So far nobody has confirmed nor denied about the existence of these backdoors in the mentioned source code. At the same time the source code has also undergone numerous changes since its inception in 2001 and has also been extensively used in later derived operating systems as well. So it is in everybody’s interests to validate the veracity of this allegation.

On the other hand, Jason Wright who has been alleged by Perry to be one of the developers who inserted the backdoor intrusion code inside the framework at the behest of FBI has responded by outrightly rejecting all the allegations. (Note: text not highlighted in original content)

I will state clearly that I did not add backdoors to the OpenBSD operating system or the OpenBSD crypto framework (OCF). The code I touched during that work relates mostly to device drivers to supportthe framework. I don’t believe I ever touched isakmpd or photurisd(userland key management programs), and I rarely touched the ipsecinternals (cryptodev and cryptosoft, yes).  However, I welcome an audit of everything I committed to OpenBSD’s tree.

I demand an apology from Greg Perry (cc’d) for this accusation.  Do not use my name to add credibility to your cloak and dagger fairytales.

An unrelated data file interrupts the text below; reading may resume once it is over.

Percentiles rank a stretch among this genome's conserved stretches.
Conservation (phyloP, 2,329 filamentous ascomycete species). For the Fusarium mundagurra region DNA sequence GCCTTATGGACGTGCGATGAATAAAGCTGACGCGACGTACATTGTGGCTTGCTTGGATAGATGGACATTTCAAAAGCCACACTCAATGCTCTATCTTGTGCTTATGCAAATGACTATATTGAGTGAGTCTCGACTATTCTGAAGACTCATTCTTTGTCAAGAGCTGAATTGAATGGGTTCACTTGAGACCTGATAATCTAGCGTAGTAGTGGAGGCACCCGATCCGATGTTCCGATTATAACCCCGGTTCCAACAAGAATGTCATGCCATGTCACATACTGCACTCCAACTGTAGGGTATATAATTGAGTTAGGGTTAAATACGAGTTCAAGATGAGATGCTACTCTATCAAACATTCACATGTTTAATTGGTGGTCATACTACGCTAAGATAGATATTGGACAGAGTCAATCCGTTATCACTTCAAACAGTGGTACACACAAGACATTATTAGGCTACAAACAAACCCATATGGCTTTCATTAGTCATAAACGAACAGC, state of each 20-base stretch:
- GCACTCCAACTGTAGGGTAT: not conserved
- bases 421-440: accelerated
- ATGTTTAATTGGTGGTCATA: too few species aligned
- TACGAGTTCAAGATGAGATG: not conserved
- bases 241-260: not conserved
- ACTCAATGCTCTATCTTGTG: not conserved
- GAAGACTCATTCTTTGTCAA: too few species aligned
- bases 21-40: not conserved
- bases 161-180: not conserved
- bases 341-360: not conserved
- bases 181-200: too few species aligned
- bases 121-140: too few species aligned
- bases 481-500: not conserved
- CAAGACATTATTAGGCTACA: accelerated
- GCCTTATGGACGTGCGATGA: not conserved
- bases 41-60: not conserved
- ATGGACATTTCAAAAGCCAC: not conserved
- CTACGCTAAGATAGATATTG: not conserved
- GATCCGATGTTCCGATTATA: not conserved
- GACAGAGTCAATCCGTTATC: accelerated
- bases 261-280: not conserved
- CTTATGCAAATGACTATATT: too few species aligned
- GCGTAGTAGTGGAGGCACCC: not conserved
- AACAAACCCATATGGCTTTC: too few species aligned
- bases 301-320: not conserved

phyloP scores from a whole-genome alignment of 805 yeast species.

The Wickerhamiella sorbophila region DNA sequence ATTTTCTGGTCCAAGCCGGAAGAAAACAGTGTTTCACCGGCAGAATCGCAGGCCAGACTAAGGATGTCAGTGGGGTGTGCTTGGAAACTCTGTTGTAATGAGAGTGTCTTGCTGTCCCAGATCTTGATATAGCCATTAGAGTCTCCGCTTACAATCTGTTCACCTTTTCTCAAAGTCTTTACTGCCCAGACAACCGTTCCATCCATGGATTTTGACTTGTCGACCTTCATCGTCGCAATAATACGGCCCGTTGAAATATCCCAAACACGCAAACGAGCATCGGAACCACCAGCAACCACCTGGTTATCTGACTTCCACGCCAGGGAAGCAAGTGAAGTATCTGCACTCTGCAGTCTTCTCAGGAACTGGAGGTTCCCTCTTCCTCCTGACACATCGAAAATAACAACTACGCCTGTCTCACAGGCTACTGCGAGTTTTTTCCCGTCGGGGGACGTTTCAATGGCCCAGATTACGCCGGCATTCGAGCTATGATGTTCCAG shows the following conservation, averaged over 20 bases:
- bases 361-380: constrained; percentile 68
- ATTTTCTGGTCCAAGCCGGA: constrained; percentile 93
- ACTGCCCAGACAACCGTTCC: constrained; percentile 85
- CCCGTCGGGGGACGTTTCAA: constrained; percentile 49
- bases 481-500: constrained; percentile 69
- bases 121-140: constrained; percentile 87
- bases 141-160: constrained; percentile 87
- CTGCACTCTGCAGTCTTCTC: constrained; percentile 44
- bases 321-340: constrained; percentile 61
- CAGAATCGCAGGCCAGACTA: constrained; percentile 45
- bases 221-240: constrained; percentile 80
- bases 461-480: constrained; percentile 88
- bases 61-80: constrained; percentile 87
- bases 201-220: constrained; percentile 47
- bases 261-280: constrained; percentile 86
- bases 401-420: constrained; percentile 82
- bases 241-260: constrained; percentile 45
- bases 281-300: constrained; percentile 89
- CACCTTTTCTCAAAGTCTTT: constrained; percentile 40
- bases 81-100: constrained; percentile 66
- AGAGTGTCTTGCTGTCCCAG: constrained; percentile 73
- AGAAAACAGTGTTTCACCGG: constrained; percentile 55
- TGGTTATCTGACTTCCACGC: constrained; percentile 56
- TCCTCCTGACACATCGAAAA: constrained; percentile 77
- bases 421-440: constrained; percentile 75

Read Jason Wright’s complete response here.

Even Scott Lowe whose name has been mentioned by Perry as promoting OpenBSD due to his FBI affiliations has denied the charges saying,

… my advocacy (of OpenBSD) is strictly due to appreciation of the project and nothing more

Now did the code really have backdoors or not as alleged by Perry ? Only a complete audit of the code in question can reveal the truth. And if the allegation turns out to be true, then all derivative software which used the above mentioned open source code would have to be probably updated to remove the backdoor.

Andrew Hay, an analyst with The 451 Group, said the ability to slip something malicious into the OpenBSD code is possible but unlikely due to the possible political and social ramifications of the backdoor being discovered.

The ongoing discussion chain including de Raadt’s original email and the subsequent replies by Jason Wright could be found here. Allegations regarding OpenBSD IPSEC.

Hopefully in the coming days the code in question will be audited thoroughly and the real facts would be made public.